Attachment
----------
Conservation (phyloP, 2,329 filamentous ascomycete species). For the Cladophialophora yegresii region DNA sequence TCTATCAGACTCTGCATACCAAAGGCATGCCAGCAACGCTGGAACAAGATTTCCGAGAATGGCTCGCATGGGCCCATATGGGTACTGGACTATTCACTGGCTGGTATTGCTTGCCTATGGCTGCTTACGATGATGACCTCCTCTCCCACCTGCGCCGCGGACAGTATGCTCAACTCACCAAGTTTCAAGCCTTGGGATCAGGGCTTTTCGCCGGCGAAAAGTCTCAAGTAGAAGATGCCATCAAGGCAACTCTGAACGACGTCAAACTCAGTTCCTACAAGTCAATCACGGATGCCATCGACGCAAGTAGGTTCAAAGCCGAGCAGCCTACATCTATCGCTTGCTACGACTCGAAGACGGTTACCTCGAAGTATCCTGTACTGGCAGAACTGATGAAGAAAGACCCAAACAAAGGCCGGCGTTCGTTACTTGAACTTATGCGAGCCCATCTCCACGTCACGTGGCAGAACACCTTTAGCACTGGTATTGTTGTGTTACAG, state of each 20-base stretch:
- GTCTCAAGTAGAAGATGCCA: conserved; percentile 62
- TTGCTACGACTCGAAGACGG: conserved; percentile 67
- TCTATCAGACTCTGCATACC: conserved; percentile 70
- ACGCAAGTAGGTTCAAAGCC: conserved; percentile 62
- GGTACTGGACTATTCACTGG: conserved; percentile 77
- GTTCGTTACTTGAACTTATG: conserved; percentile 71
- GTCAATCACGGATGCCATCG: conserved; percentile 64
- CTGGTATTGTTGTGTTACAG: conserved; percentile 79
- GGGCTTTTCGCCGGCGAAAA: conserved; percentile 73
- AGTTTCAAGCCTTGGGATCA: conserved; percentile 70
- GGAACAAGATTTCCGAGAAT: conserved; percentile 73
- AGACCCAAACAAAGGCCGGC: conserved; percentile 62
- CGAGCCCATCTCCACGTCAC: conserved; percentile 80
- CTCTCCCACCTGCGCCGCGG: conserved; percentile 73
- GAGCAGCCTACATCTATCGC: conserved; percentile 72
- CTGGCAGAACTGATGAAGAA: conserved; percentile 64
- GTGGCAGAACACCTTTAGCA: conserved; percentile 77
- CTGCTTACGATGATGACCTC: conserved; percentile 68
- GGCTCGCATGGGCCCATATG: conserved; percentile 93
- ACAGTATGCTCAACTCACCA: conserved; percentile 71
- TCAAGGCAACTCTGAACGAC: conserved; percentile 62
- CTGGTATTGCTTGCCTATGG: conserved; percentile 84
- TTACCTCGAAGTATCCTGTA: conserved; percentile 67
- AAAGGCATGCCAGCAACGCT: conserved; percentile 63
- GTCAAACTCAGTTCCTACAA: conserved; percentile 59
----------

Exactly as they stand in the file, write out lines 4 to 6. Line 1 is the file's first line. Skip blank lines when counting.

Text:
- TCTATCAGACTCTGCATACC: conserved; percentile 70
- ACGCAAGTAGGTTCAAAGCC: conserved; percentile 62
- GGTACTGGACTATTCACTGG: conserved; percentile 77